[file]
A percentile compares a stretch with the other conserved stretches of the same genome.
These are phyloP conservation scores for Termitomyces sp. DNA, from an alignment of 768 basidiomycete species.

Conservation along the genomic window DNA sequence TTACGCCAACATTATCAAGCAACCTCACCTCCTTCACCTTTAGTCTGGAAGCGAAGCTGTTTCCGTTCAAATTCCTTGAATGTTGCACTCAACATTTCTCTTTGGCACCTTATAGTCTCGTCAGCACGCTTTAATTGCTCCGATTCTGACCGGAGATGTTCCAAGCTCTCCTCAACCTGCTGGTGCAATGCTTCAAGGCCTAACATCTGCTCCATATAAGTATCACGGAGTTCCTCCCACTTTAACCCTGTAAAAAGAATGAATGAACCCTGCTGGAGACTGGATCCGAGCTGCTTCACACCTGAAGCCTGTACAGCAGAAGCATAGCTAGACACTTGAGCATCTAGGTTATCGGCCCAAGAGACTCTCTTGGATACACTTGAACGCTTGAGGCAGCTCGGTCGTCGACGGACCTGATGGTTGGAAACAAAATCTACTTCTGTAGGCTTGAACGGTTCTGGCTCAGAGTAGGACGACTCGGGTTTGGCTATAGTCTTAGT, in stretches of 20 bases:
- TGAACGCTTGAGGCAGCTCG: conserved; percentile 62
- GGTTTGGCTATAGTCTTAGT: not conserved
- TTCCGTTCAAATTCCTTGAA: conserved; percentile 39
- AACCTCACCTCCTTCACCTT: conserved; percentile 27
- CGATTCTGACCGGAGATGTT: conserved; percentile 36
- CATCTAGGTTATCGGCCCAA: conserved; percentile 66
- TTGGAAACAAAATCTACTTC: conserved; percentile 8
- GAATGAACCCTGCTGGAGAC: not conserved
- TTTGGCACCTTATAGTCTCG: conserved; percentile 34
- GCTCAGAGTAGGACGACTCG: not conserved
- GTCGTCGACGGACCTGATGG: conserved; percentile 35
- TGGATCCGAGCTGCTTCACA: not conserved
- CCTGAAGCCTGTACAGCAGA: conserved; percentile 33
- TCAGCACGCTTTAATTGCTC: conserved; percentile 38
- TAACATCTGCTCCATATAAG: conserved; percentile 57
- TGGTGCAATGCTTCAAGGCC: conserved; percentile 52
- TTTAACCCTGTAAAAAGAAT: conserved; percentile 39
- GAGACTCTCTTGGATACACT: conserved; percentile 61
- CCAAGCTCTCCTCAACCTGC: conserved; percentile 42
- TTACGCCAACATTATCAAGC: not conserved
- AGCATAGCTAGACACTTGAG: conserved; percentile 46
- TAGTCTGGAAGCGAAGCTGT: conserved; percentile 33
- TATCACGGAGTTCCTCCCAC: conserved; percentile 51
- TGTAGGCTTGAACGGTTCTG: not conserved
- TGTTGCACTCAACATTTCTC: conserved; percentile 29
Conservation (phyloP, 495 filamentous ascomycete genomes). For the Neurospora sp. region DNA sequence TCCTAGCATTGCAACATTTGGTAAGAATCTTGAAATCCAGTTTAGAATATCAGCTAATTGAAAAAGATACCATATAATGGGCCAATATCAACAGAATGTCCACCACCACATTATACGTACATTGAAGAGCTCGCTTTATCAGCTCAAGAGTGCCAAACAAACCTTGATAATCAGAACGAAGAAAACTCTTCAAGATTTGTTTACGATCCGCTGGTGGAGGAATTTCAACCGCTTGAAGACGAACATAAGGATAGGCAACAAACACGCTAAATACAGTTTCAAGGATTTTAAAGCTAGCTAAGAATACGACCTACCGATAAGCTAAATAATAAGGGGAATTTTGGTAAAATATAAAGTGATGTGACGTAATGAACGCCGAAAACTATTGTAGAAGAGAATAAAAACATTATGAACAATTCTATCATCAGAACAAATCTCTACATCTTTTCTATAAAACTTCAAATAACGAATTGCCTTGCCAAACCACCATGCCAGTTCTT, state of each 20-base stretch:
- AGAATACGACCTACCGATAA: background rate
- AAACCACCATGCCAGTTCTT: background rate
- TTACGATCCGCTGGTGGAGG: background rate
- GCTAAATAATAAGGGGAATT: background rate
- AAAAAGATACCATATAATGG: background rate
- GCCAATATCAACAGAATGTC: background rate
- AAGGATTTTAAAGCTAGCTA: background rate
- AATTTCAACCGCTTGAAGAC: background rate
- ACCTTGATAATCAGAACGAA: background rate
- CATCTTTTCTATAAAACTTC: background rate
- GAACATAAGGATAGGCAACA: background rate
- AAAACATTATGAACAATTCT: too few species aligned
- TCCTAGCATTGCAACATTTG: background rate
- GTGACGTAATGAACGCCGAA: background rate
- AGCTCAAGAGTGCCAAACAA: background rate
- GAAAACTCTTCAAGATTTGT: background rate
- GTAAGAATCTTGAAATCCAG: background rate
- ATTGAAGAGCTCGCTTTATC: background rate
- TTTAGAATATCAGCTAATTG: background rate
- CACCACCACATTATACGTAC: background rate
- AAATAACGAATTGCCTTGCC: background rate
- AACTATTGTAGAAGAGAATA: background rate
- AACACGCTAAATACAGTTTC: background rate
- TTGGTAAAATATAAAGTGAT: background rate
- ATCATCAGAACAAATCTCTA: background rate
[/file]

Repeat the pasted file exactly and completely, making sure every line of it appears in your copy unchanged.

A percentile compares a stretch with the other conserved stretches of the same genome.
These are phyloP conservation scores for Termitomyces sp. DNA, from an alignment of 768 basidiomycete species.

Conservation along the genomic window DNA sequence TTACGCCAACATTATCAAGCAACCTCACCTCCTTCACCTTTAGTCTGGAAGCGAAGCTGTTTCCGTTCAAATTCCTTGAATGTTGCACTCAACATTTCTCTTTGGCACCTTATAGTCTCGTCAGCACGCTTTAATTGCTCCGATTCTGACCGGAGATGTTCCAAGCTCTCCTCAACCTGCTGGTGCAATGCTTCAAGGCCTAACATCTGCTCCATATAAGTATCACGGAGTTCCTCCCACTTTAACCCTGTAAAAAGAATGAATGAACCCTGCTGGAGACTGGATCCGAGCTGCTTCACACCTGAAGCCTGTACAGCAGAAGCATAGCTAGACACTTGAGCATCTAGGTTATCGGCCCAAGAGACTCTCTTGGATACACTTGAACGCTTGAGGCAGCTCGGTCGTCGACGGACCTGATGGTTGGAAACAAAATCTACTTCTGTAGGCTTGAACGGTTCTGGCTCAGAGTAGGACGACTCGGGTTTGGCTATAGTCTTAGT, in stretches of 20 bases:
- TGAACGCTTGAGGCAGCTCG: conserved; percentile 62
- GGTTTGGCTATAGTCTTAGT: not conserved
- TTCCGTTCAAATTCCTTGAA: conserved; percentile 39
- AACCTCACCTCCTTCACCTT: conserved; percentile 27
- CGATTCTGACCGGAGATGTT: conserved; percentile 36
- CATCTAGGTTATCGGCCCAA: conserved; percentile 66
- TTGGAAACAAAATCTACTTC: conserved; percentile 8
- GAATGAACCCTGCTGGAGAC: not conserved
- TTTGGCACCTTATAGTCTCG: conserved; percentile 34
- GCTCAGAGTAGGACGACTCG: not conserved
- GTCGTCGACGGACCTGATGG: conserved; percentile 35
- TGGATCCGAGCTGCTTCACA: not conserved
- CCTGAAGCCTGTACAGCAGA: conserved; percentile 33
- TCAGCACGCTTTAATTGCTC: conserved; percentile 38
- TAACATCTGCTCCATATAAG: conserved; percentile 57
- TGGTGCAATGCTTCAAGGCC: conserved; percentile 52
- TTTAACCCTGTAAAAAGAAT: conserved; percentile 39
- GAGACTCTCTTGGATACACT: conserved; percentile 61
- CCAAGCTCTCCTCAACCTGC: conserved; percentile 42
- TTACGCCAACATTATCAAGC: not conserved
- AGCATAGCTAGACACTTGAG: conserved; percentile 46
- TAGTCTGGAAGCGAAGCTGT: conserved; percentile 33
- TATCACGGAGTTCCTCCCAC: conserved; percentile 51
- TGTAGGCTTGAACGGTTCTG: not conserved
- TGTTGCACTCAACATTTCTC: conserved; percentile 29
Conservation (phyloP, 495 filamentous ascomycete genomes). For the Neurospora sp. region DNA sequence TCCTAGCATTGCAACATTTGGTAAGAATCTTGAAATCCAGTTTAGAATATCAGCTAATTGAAAAAGATACCATATAATGGGCCAATATCAACAGAATGTCCACCACCACATTATACGTACATTGAAGAGCTCGCTTTATCAGCTCAAGAGTGCCAAACAAACCTTGATAATCAGAACGAAGAAAACTCTTCAAGATTTGTTTACGATCCGCTGGTGGAGGAATTTCAACCGCTTGAAGACGAACATAAGGATAGGCAACAAACACGCTAAATACAGTTTCAAGGATTTTAAAGCTAGCTAAGAATACGACCTACCGATAAGCTAAATAATAAGGGGAATTTTGGTAAAATATAAAGTGATGTGACGTAATGAACGCCGAAAACTATTGTAGAAGAGAATAAAAACATTATGAACAATTCTATCATCAGAACAAATCTCTACATCTTTTCTATAAAACTTCAAATAACGAATTGCCTTGCCAAACCACCATGCCAGTTCTT, state of each 20-base stretch:
- AGAATACGACCTACCGATAA: background rate
- AAACCACCATGCCAGTTCTT: background rate
- TTACGATCCGCTGGTGGAGG: background rate
- GCTAAATAATAAGGGGAATT: background rate
- AAAAAGATACCATATAATGG: background rate
- GCCAATATCAACAGAATGTC: background rate
- AAGGATTTTAAAGCTAGCTA: background rate
- AATTTCAACCGCTTGAAGAC: background rate
- ACCTTGATAATCAGAACGAA: background rate
- CATCTTTTCTATAAAACTTC: background rate
- GAACATAAGGATAGGCAACA: background rate
- AAAACATTATGAACAATTCT: too few species aligned
- TCCTAGCATTGCAACATTTG: background rate
- GTGACGTAATGAACGCCGAA: background rate
- AGCTCAAGAGTGCCAAACAA: background rate
- GAAAACTCTTCAAGATTTGT: background rate
- GTAAGAATCTTGAAATCCAG: background rate
- ATTGAAGAGCTCGCTTTATC: background rate
- TTTAGAATATCAGCTAATTG: background rate
- CACCACCACATTATACGTAC: background rate
- AAATAACGAATTGCCTTGCC: background rate
- AACTATTGTAGAAGAGAATA: background rate
- AACACGCTAAATACAGTTTC: background rate
- TTGGTAAAATATAAAGTGAT: background rate
- ATCATCAGAACAAATCTCTA: background rate